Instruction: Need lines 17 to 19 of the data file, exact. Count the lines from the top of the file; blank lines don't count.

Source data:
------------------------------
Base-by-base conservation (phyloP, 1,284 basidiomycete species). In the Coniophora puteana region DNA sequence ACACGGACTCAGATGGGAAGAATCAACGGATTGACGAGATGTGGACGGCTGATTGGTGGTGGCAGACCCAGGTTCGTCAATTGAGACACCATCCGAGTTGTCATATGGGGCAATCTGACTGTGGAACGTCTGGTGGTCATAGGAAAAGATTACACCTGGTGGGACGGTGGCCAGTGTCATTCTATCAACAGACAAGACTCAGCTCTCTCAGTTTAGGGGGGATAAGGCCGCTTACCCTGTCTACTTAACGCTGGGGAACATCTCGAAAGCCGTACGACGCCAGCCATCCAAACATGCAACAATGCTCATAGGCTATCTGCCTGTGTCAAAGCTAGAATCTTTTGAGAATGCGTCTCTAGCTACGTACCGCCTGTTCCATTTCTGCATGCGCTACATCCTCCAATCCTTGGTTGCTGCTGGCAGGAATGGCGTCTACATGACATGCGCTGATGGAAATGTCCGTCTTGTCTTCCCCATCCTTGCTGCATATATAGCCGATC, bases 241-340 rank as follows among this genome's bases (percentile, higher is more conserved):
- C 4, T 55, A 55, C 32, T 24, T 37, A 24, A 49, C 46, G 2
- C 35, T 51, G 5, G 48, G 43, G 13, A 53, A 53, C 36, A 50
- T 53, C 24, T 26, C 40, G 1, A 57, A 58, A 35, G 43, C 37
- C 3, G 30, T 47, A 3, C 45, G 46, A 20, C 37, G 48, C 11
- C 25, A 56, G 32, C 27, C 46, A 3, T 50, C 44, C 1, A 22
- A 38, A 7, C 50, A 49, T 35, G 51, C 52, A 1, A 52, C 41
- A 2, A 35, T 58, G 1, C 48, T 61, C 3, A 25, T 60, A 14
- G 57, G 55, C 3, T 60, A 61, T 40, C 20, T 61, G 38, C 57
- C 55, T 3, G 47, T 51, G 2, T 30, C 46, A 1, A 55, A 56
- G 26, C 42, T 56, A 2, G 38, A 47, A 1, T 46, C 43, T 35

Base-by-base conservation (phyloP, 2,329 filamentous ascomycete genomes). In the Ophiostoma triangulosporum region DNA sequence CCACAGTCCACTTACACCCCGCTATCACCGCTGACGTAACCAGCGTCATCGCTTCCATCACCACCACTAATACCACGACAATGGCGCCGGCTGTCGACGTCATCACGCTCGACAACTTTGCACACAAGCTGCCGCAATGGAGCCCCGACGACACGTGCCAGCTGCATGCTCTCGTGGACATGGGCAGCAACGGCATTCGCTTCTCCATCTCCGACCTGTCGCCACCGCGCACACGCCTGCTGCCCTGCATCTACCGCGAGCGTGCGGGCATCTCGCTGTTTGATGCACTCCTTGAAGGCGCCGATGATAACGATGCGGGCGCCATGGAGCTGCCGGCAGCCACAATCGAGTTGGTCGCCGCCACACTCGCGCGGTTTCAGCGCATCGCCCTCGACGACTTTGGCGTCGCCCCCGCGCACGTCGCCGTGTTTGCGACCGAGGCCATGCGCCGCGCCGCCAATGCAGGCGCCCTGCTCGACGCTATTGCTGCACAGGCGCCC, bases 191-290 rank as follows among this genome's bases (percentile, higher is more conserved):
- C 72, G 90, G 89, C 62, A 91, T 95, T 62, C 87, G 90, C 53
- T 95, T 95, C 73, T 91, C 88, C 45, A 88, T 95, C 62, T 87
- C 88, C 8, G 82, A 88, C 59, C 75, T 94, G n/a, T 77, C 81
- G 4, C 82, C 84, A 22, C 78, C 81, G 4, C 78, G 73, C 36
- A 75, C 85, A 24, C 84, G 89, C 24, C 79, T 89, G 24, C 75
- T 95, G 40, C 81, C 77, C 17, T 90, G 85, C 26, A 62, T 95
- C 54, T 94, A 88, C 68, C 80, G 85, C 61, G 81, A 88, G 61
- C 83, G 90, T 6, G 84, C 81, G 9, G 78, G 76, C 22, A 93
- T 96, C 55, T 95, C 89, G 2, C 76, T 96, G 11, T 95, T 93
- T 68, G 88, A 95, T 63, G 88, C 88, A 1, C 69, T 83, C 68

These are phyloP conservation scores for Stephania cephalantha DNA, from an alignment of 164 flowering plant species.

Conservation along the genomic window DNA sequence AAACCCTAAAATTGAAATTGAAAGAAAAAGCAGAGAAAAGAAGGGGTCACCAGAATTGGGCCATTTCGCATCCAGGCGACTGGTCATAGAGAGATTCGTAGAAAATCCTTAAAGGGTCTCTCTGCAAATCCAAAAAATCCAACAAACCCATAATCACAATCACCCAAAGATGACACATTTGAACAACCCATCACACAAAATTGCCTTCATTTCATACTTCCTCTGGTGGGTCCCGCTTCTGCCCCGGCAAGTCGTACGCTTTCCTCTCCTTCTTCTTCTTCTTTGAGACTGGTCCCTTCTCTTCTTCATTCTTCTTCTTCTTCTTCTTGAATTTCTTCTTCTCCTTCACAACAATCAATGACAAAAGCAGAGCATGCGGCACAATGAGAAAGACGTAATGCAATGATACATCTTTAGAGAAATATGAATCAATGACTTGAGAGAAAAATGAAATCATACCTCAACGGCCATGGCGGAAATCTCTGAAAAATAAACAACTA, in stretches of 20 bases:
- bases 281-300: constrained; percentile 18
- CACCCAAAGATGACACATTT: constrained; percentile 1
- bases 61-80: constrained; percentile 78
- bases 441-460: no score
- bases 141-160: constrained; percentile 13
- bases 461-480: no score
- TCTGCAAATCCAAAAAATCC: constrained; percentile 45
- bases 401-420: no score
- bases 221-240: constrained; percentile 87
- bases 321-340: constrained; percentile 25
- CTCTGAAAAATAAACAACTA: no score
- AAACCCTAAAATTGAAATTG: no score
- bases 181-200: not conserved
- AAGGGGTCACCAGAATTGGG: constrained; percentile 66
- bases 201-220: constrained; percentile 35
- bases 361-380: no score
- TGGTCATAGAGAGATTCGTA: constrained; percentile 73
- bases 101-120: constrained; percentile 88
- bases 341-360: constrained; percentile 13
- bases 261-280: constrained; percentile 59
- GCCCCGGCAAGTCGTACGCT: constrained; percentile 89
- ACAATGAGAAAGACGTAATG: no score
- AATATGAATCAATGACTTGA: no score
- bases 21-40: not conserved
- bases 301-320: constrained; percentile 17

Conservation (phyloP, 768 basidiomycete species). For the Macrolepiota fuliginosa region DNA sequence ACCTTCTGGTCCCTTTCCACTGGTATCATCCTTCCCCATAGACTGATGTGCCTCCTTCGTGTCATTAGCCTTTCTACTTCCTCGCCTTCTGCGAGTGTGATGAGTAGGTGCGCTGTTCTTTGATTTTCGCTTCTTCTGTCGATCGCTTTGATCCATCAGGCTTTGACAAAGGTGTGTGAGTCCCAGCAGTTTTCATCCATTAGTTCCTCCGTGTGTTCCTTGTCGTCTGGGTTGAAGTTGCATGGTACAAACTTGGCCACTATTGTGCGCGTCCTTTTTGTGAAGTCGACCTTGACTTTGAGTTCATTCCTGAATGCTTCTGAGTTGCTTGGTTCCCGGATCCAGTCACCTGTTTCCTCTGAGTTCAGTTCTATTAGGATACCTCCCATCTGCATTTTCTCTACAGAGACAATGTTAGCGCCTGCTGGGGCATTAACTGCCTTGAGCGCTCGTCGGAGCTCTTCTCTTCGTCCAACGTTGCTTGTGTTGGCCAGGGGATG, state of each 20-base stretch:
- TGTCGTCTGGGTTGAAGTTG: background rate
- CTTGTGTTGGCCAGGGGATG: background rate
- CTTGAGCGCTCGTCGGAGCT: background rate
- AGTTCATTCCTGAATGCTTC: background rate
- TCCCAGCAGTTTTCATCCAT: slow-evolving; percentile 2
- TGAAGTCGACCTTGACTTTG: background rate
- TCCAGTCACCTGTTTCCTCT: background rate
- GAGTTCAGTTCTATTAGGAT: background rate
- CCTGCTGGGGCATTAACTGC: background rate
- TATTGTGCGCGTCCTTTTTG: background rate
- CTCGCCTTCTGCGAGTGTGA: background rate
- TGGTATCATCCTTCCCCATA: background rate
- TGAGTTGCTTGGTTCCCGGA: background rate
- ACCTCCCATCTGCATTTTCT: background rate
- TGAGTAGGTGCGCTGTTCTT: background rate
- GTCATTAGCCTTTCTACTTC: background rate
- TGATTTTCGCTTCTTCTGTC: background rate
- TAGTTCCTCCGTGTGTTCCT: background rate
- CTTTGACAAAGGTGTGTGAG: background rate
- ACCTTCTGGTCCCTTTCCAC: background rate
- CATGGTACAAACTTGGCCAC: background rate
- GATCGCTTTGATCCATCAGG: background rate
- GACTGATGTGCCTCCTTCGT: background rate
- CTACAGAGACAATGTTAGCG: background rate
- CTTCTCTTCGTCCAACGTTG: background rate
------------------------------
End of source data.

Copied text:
- A 75, C 85, A 24, C 84, G 89, C 24, C 79, T 89, G 24, C 75
- T 95, G 40, C 81, C 77, C 17, T 90, G 85, C 26, A 62, T 95
- C 54, T 94, A 88, C 68, C 80, G 85, C 61, G 81, A 88, G 61